SB 228 goes into effect July 1
DENVER— A page out of the budget dictionary:
Senate Bill 228 (‘se-nət ‘bil ‘tü ‘twen-tē ‘āt) n.
1. A bill passed in the 2009 session sponsored by Democratic Senator John Morse (Colorado Springs) and Republican Representative Don Marostica (Larimer County) which goes into effect on July 1, 2009.
2. A bill which unties the Gordian knot (see definition below), removes the arbitrary 6% spending allocation known as Arveshcoug-Bird, which prevents the recovery of vital state services when the economy recovers (see definition below), establishes consistent and reliable funding for transportation projects, and creates a rainy day fund to protect Colorado from future economic downturns.
3. A bill which allows the General Assembly to decide on the priorities of the state based upon the unique circumstances of the time rather than being constrained by formulas that ignore economic conditions.
Senator John Morse (se’-nə-tər jän’ mȯrs’) n.
1. Democratic Senator from Colorado Springs who is leading Colorado to a faster economic recovery thanks to his leadership and courage in passing SB 228.
2. Majority Leader of the Colorado Senate elected by the Colorado Democratic Caucus on April 17, 2009.
3. Quote: “Colorado is no longer facing a recession with our hands tied behind our backs. Getting rid of the 6 percent will help untie the knot—giving us the tools to maximize federal recovery dollars, avoid making these current budget cuts permanent. We are positioning Colorado for a fast and strong economic recovery and Colorado now has greater flexibility to make wiser investments with existing resources.”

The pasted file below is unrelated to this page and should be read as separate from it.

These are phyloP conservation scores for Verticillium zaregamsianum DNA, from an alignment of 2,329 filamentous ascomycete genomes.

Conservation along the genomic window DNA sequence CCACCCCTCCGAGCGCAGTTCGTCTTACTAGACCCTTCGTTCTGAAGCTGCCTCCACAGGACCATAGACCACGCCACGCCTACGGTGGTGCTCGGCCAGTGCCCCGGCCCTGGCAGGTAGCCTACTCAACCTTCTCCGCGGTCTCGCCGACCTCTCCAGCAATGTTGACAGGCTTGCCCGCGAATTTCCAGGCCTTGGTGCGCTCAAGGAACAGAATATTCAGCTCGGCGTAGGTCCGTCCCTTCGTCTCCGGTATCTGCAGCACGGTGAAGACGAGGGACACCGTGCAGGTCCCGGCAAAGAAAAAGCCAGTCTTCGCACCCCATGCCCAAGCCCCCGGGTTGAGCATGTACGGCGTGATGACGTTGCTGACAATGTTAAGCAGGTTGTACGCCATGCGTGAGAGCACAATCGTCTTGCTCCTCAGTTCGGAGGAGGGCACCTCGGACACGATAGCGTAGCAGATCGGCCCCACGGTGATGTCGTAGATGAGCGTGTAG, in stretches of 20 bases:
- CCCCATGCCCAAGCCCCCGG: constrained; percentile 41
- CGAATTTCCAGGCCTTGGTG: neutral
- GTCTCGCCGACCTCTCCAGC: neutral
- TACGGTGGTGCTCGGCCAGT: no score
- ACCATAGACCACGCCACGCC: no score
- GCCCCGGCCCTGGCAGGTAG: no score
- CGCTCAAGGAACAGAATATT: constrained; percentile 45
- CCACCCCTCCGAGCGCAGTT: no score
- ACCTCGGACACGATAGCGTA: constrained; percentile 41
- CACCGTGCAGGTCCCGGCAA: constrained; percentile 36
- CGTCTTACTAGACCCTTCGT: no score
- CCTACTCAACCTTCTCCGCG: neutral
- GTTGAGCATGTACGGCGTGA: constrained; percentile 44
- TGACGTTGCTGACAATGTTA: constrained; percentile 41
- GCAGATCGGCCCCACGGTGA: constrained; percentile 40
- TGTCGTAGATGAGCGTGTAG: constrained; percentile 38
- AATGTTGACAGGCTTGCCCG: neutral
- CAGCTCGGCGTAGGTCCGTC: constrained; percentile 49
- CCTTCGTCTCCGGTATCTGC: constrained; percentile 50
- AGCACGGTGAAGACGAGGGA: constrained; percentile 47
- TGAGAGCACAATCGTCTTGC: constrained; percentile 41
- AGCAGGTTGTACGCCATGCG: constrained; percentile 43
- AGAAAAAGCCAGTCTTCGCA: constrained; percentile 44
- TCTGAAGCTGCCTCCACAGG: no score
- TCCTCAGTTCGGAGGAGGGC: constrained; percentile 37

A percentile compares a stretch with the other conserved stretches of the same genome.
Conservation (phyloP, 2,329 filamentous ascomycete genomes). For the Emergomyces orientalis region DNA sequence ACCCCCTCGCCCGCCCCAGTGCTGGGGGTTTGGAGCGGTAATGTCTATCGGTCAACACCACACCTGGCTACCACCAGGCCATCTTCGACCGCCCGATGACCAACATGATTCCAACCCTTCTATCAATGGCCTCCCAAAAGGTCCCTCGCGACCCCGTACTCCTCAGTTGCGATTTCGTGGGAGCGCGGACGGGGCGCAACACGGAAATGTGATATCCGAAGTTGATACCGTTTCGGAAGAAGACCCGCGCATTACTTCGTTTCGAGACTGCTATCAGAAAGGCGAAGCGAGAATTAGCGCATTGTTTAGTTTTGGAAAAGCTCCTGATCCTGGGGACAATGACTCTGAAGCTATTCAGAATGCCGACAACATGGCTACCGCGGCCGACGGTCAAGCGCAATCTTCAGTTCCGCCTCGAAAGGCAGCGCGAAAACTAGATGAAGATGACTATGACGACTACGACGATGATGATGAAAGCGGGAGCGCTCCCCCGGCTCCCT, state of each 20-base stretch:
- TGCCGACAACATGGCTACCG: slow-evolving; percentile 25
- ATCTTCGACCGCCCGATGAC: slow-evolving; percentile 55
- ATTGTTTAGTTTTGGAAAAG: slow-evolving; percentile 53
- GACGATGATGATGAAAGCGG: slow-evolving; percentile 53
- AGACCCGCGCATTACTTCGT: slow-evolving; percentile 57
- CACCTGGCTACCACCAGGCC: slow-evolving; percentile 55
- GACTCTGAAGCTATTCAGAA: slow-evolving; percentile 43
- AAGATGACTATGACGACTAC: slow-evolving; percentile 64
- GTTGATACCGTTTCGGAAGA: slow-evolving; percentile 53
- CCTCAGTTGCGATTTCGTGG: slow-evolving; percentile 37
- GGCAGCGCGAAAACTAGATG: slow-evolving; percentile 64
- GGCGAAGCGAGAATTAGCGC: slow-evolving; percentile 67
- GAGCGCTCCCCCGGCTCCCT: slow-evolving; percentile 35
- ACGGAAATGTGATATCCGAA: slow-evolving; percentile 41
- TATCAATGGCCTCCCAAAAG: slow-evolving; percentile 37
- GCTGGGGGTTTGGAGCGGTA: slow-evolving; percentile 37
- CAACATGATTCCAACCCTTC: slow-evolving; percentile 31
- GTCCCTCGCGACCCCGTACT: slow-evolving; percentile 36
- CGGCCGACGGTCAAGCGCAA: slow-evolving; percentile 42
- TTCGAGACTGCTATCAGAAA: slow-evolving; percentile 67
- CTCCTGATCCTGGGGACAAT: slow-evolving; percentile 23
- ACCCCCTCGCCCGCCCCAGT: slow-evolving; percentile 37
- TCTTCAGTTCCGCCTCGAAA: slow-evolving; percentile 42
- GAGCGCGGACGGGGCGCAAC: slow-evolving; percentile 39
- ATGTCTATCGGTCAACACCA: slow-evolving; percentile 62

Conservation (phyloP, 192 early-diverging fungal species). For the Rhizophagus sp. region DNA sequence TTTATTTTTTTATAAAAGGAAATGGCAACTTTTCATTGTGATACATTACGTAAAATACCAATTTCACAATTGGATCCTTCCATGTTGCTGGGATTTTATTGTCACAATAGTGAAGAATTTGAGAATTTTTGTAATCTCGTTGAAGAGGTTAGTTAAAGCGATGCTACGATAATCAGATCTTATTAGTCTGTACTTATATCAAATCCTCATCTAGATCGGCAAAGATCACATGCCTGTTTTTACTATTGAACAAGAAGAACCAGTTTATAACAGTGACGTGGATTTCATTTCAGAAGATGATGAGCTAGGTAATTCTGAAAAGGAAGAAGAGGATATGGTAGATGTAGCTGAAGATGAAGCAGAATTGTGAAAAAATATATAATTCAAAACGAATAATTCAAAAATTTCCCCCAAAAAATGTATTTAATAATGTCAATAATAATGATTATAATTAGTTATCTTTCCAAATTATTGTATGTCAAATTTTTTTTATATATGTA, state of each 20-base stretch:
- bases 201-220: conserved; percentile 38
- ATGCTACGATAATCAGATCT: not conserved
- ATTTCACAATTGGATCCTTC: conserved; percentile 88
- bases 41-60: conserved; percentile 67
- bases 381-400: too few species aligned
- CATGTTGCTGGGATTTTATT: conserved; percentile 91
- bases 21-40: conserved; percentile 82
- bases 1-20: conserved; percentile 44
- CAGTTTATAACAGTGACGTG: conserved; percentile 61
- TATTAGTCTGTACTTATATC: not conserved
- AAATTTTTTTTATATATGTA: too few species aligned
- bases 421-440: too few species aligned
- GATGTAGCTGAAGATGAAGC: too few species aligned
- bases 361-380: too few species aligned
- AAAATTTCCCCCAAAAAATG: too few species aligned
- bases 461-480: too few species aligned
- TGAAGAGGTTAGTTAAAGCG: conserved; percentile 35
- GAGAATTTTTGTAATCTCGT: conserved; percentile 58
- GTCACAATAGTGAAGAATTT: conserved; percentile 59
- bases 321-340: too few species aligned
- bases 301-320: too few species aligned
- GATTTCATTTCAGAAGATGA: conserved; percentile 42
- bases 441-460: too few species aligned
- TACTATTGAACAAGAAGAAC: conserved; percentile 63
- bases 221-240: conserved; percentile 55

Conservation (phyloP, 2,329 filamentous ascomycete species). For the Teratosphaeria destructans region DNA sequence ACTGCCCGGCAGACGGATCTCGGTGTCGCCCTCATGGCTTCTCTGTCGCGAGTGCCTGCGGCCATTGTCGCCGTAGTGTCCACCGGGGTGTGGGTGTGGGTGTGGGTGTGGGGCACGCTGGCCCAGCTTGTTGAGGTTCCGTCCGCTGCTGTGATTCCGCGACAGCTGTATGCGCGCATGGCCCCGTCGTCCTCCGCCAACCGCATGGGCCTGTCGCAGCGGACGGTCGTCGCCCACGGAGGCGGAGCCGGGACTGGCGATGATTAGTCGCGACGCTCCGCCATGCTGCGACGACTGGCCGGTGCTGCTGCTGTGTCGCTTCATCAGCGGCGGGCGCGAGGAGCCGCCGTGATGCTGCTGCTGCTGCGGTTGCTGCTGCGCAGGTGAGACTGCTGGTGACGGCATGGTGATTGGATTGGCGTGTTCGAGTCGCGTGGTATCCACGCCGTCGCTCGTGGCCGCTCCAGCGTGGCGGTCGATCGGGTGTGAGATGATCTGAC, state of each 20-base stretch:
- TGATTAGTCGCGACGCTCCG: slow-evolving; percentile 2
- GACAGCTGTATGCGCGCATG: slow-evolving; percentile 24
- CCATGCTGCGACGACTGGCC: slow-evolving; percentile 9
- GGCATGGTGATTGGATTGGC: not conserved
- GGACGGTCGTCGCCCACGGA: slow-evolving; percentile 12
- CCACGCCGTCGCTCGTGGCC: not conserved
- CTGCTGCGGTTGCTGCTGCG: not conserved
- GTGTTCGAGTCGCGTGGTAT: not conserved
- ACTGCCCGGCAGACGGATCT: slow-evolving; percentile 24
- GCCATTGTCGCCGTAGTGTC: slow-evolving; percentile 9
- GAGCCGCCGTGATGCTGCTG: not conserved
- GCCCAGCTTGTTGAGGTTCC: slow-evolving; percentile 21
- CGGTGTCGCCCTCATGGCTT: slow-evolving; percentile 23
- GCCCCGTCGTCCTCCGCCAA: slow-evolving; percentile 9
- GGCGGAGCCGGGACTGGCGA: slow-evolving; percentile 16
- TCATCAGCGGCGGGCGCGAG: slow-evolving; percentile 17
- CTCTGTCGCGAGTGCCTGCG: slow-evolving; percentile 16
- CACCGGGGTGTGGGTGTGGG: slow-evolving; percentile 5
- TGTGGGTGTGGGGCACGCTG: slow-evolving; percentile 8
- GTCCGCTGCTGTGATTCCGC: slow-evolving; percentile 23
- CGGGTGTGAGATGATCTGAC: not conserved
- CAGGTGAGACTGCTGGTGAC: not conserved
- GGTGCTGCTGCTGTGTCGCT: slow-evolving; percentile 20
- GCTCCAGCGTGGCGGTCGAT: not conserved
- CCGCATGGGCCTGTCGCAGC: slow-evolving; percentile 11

Gordian knot (gôr’dē-ən nät) n.
- An exceedingly complicated problem or deadlock.
- An intricate knot tied by King Gordius of Phrygia and cut by Alexander the Great with his sword after hearing an oracle promise that whoever could undo it would be the next ruler of Asia.
Arveschoug- Bird (är’ves-scow bərd)—n.
1. A spending provision enacted in 1991 which dictates how Colorado can spend its General Fund dollars. Any revenues below the 6% are spent on operating expenses, such as educating students or paying for medical care. Any revenues collected above the 6% are still spent by the state and are largely used to fund transportation and capital construction needs.
2. A spending provision which ratchets down any appropriations which do not reach 6% above the prior year’s level. The un-appropriated amount is lost forever. It reduces the size of the base against which all future increases apply.
Sources: Colorado’s Fiscal Policy Institute, www.coloradosenate.org , The American Heritage® Dictionary of the English Language, Fourth Edition. Retrieved June 29, 2009, from Dictionary.com website: http://dictionary.reference.com/browse/gordian knot